PRI #299

Leo Broukhis leob at
Fri Jul 3 23:52:52 CDT 2015

Most platforms display unknown printable characters as white
rectangles with hex digits in them.
In Doug's message, I saw a rectangle with 01F in the upper row, and
3F3 in the lower row.
Moreover, on any platform when users see unknown characters, they
search for a font, install it and are able to see in cleartext at
least something they can make sense of. For a RIS or any other
non-default-ignorable character on a non-vexillology-aware platform, a
font with  stylized letters would be sufficient to read the intent of
the writer, and, as a free extra, to tell apart Liechtenstein and
Haiti without squinting.

On Fri, Jul 3, 2015 at 9:38 PM, Ken Whistler <kenwhistler at> wrote:
> On 7/3/2015 9:14 PM, Leo Broukhis wrote:
> On Fri, Jul 3, 2015 at 12:50 PM, Doug Ewell <doug at> wrote:
> Leo Broukhis <leob at mailcom dot com> wrote:
> What I don't like about PRI #399 is its proposing to use default-
> ignorable characters. On a non-vexillology-aware platform, I'd like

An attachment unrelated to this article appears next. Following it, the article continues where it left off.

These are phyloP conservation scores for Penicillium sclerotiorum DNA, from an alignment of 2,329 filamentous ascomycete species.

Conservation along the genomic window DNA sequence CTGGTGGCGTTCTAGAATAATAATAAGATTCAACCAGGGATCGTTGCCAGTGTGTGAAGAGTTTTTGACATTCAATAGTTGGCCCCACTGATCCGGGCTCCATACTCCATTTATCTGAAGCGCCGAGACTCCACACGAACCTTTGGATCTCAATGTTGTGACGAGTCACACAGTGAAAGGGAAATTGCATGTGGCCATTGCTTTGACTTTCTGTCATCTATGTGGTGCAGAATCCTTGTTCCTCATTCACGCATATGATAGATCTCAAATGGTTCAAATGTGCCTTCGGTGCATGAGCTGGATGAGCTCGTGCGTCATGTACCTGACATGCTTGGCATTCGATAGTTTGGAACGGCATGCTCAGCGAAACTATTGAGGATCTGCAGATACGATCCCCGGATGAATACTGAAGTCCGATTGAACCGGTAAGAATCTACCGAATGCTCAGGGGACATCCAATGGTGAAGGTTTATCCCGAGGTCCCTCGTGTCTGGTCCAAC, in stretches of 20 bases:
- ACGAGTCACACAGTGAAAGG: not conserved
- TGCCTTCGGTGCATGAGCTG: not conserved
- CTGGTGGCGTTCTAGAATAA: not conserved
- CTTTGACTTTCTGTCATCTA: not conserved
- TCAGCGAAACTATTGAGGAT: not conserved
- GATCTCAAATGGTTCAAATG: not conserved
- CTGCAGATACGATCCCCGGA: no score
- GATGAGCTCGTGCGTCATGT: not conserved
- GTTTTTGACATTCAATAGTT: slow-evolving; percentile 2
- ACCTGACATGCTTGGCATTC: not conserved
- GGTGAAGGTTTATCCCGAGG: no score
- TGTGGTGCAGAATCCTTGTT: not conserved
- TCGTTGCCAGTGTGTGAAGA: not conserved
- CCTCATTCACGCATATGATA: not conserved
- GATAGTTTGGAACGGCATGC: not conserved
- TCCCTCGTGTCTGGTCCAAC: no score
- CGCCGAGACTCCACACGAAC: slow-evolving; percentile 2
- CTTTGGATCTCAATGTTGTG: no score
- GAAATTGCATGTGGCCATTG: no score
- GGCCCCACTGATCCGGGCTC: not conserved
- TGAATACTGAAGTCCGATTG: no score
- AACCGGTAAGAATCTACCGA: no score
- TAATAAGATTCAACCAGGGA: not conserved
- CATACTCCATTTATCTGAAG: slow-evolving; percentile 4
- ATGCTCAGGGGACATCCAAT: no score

> to see something informative, albeit not resembling a flag, but
> indicative of the intention to display a flag, like RIS can be, as
> opposed to nondescript white flags.
> But then a reader will have to look at the raw Unicode bytestream to
> find out *which* specific flag was intended.
> How convenient is that?
> Ah, but on a "non-vexillology-aware platform", if it is just ignoring
> all this vexatious trouble of mapping the tag sequences to identifiable
> flag pictographs, you're just as likely that the fonts/renderers
> involved won't do anything comprehensible with any new
> non-default-ignorable metacharacter additions, either -- particularly as
> they
> would be Unicode 10.0+ additions to the standard. So the most
> likely display would end up looking more like: ⚐ □ □ □ □
> How convenient is that?
> --Ken

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